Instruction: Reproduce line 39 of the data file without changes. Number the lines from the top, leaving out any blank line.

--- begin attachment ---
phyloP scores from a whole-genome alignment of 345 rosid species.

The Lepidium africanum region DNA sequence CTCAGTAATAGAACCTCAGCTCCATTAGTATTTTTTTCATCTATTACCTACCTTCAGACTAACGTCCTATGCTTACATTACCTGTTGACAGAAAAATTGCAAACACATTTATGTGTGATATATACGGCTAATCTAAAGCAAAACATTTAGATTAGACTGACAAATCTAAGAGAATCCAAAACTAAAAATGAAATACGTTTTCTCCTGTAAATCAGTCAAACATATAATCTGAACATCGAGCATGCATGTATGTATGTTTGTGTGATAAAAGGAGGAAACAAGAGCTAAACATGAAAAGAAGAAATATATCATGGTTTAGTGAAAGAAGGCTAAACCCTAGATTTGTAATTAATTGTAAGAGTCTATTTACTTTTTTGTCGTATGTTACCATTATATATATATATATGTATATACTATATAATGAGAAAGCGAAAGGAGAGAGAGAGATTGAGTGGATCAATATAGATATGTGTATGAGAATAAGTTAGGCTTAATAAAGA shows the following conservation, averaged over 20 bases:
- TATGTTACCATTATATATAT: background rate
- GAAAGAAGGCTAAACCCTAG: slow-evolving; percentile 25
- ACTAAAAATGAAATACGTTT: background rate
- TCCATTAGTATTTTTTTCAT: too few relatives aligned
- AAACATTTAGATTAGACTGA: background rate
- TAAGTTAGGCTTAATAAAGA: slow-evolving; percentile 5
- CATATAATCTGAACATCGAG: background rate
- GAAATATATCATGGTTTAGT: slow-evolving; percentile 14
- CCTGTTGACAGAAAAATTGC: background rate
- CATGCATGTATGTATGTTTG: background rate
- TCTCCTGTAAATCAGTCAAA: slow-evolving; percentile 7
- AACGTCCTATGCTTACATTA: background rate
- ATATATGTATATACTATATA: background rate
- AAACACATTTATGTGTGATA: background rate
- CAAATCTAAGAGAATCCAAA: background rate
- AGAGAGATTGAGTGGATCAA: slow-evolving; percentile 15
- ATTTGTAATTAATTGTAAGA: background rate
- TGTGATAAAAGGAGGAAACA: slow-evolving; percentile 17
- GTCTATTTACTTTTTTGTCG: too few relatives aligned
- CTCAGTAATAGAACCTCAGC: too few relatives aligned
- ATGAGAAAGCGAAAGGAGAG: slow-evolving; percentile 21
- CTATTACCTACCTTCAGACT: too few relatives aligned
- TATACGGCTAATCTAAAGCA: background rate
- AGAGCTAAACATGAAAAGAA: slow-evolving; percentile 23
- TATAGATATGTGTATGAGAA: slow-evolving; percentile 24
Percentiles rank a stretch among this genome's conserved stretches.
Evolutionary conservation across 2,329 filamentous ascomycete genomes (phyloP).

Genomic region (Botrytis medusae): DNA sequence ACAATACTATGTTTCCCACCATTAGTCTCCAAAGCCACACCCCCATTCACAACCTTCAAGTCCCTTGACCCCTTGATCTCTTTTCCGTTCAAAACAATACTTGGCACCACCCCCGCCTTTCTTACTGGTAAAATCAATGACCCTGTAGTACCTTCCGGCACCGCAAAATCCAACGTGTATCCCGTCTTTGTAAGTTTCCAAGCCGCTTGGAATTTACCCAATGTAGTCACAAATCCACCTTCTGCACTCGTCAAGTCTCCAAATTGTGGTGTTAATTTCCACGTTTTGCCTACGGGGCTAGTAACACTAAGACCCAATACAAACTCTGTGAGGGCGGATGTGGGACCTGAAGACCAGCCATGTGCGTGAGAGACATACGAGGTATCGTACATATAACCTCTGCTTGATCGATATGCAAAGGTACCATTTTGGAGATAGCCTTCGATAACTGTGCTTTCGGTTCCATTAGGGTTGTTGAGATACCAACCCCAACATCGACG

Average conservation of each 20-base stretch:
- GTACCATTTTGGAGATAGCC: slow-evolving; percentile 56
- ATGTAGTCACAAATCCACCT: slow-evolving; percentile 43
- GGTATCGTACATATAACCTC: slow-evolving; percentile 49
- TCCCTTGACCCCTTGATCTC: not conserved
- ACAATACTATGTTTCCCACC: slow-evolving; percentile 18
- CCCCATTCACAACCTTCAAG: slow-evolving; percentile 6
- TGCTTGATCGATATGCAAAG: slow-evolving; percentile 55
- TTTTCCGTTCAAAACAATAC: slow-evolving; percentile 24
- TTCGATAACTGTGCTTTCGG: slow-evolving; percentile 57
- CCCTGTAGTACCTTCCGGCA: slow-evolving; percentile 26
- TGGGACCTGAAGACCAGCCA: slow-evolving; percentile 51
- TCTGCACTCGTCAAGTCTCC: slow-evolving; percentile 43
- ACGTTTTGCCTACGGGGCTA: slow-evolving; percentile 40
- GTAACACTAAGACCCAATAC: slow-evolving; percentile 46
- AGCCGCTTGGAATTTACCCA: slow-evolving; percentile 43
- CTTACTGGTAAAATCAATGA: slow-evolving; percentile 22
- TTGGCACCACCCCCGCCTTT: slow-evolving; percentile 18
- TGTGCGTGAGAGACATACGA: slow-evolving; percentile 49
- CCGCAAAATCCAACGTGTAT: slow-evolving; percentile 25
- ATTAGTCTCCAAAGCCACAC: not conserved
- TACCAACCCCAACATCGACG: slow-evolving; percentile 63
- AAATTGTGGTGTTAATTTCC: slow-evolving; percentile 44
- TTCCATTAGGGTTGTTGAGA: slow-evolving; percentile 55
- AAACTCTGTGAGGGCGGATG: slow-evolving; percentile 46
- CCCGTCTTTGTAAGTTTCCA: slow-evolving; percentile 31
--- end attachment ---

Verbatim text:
- TTTTCCGTTCAAAACAATAC: slow-evolving; percentile 24